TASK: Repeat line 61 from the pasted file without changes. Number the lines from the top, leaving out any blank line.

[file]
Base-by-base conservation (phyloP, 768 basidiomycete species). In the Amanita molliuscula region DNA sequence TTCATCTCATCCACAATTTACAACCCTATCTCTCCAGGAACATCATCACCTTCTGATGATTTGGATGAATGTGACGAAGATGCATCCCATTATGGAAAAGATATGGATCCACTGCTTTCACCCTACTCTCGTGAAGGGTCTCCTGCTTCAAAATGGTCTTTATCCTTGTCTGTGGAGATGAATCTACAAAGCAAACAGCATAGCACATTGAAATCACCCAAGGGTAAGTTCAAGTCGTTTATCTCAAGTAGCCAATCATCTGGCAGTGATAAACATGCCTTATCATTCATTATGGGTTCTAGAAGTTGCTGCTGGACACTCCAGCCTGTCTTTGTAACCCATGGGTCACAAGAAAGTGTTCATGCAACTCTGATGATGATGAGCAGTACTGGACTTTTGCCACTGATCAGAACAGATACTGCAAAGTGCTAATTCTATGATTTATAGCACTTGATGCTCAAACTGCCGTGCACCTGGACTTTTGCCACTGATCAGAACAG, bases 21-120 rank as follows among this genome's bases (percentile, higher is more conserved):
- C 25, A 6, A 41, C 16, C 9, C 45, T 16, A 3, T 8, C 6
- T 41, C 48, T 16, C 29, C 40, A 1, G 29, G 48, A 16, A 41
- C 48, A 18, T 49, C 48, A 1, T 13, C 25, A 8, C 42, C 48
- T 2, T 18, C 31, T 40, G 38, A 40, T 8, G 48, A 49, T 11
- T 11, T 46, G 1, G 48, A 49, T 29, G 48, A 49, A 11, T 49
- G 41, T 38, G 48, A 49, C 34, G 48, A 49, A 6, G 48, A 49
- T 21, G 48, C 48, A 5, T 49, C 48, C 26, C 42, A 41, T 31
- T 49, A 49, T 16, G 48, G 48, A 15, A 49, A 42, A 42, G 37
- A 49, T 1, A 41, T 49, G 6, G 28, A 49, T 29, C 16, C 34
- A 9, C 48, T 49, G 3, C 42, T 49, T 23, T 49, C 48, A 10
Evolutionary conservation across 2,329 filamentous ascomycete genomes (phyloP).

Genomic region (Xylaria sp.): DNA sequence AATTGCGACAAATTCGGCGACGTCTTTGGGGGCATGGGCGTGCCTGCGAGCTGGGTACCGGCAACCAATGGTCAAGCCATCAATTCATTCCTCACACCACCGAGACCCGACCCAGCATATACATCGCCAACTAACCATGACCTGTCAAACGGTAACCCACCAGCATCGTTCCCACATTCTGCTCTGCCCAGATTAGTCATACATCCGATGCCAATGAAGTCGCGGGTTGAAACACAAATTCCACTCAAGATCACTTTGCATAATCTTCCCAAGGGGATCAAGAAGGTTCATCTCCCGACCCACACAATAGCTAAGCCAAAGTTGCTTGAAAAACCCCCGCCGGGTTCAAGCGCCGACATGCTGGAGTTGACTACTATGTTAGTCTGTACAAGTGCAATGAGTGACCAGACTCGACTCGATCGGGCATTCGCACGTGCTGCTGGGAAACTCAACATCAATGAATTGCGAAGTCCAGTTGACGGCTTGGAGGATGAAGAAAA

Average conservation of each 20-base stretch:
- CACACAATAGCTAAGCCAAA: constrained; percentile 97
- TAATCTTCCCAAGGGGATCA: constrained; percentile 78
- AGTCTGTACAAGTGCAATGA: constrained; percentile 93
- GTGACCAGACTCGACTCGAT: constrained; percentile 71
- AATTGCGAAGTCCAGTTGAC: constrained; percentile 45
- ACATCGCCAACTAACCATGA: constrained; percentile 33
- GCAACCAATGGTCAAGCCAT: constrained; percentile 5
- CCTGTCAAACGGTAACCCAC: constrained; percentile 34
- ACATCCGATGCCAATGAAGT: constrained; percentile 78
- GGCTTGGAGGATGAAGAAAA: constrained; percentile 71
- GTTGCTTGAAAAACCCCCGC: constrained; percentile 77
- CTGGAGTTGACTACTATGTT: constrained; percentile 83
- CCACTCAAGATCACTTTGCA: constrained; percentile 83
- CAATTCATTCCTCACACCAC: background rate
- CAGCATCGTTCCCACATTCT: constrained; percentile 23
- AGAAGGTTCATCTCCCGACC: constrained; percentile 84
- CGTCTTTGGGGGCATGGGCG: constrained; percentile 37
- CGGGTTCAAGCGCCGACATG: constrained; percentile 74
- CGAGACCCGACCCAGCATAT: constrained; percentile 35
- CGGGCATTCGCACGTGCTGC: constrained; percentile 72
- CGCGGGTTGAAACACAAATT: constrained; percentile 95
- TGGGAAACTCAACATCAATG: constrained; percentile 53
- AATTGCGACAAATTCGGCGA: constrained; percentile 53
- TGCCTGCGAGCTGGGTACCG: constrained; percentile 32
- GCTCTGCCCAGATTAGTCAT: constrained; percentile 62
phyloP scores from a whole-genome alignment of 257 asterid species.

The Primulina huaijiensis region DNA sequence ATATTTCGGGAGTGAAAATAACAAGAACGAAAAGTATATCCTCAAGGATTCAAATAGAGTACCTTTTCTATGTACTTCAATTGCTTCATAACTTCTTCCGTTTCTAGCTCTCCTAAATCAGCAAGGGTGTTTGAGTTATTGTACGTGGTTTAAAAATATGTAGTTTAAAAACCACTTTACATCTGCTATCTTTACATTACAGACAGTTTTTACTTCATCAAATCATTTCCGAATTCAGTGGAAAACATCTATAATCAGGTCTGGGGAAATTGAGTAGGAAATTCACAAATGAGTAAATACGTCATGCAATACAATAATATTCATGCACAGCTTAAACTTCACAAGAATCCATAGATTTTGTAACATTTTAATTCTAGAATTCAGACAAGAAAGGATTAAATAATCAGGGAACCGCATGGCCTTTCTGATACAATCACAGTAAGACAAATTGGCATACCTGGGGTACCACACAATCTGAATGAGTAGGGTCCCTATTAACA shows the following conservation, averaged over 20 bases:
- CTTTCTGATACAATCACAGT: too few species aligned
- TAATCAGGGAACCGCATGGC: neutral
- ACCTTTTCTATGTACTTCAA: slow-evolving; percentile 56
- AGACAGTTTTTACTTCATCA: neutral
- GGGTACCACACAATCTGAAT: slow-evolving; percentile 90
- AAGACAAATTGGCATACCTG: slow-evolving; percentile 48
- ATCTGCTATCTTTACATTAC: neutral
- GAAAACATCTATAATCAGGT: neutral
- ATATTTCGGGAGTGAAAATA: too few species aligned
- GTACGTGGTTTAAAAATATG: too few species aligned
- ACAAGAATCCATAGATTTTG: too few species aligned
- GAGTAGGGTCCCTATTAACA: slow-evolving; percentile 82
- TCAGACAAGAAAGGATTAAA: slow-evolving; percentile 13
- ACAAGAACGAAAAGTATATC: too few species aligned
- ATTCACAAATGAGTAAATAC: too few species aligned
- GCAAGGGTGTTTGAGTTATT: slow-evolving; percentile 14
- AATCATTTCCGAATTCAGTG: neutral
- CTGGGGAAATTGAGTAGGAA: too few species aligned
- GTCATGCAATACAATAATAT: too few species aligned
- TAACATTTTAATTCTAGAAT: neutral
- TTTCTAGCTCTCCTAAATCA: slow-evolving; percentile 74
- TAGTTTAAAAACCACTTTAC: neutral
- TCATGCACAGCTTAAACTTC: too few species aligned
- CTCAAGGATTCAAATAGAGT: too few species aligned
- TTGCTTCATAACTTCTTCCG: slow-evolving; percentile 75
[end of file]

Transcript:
- TAACATTTTAATTCTAGAAT: neutral